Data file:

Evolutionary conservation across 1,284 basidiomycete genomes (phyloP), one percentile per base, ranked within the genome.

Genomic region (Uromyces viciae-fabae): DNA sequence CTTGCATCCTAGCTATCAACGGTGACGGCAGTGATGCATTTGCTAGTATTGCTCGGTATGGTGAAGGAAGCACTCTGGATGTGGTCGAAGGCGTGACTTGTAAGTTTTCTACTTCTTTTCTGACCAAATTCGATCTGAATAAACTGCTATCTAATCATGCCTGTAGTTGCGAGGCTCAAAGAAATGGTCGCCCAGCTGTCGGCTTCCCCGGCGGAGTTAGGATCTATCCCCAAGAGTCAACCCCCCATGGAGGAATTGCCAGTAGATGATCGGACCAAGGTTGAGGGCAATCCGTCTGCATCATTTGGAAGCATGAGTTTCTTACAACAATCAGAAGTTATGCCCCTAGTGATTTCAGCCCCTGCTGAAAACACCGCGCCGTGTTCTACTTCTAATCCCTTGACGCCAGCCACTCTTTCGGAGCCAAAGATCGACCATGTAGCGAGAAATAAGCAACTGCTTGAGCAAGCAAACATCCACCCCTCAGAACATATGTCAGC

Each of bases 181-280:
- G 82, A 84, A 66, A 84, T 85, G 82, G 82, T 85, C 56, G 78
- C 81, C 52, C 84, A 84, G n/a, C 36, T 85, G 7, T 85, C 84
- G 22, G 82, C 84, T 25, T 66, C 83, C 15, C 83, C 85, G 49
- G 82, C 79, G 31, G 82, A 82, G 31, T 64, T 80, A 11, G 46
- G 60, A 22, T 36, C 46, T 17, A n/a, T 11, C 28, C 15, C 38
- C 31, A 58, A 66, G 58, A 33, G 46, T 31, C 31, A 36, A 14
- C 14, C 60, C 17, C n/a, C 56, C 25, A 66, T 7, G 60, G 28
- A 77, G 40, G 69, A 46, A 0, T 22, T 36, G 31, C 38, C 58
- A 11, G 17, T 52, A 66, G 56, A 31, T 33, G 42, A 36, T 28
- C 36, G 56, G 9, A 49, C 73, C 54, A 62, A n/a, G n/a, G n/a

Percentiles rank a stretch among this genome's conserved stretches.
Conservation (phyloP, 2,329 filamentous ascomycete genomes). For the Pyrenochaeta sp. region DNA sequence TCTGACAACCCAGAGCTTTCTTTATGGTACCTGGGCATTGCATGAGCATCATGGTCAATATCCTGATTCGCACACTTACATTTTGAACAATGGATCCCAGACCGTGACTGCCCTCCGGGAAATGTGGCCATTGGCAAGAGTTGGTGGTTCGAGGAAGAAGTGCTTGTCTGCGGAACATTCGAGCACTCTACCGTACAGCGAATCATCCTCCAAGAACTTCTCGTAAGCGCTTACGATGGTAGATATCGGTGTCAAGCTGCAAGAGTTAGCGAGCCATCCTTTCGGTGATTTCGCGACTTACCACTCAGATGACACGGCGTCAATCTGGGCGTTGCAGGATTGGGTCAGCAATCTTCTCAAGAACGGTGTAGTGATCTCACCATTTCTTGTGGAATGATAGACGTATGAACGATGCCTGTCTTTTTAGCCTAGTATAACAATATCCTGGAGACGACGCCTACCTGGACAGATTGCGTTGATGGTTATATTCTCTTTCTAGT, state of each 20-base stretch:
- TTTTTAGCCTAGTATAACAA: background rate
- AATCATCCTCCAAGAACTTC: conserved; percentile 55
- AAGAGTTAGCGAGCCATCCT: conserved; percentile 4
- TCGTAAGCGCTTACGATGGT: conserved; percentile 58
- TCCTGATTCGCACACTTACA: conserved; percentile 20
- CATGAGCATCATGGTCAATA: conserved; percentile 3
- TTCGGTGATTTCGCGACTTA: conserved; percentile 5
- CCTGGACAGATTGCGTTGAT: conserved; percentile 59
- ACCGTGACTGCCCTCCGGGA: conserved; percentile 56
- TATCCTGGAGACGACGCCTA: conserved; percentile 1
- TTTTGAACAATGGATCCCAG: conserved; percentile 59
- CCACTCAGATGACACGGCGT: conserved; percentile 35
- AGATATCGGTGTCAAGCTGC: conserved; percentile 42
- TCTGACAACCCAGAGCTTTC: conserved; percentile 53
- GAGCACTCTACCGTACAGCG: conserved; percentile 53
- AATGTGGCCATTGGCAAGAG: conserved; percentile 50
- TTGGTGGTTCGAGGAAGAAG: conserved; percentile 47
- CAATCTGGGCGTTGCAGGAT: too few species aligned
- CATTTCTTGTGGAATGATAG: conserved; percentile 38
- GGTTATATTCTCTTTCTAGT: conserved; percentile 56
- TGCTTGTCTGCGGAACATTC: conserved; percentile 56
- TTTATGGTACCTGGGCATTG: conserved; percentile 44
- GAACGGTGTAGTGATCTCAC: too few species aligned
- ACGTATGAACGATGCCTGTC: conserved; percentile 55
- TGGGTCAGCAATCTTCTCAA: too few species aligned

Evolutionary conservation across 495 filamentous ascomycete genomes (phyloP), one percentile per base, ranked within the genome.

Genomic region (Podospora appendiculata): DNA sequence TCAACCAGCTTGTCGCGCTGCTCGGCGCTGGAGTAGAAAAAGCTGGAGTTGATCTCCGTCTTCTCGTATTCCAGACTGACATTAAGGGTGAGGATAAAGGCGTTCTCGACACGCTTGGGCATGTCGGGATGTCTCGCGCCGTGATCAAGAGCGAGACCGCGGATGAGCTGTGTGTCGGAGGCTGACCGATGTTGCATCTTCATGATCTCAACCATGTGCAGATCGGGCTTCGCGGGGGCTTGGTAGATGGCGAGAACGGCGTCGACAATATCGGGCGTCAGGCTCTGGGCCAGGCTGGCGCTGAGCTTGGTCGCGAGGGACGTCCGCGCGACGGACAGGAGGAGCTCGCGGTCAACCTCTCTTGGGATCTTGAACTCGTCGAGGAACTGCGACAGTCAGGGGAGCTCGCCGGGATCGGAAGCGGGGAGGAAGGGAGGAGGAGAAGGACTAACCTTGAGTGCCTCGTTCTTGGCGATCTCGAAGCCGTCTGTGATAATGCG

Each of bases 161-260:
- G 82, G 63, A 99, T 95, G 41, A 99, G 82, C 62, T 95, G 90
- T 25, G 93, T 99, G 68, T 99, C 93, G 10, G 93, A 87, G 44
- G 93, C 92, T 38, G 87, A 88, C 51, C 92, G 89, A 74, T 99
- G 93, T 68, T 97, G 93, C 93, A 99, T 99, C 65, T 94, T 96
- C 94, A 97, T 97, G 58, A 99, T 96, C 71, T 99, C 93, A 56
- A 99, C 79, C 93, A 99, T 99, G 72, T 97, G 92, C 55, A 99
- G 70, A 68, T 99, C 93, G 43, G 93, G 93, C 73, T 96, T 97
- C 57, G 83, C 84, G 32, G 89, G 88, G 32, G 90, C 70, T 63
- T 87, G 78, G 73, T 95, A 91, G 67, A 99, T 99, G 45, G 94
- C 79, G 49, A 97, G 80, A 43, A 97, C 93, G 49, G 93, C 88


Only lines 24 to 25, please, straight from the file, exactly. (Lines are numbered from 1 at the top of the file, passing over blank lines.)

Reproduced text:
- ACCGTGACTGCCCTCCGGGA: conserved; percentile 56
- TATCCTGGAGACGACGCCTA: conserved; percentile 1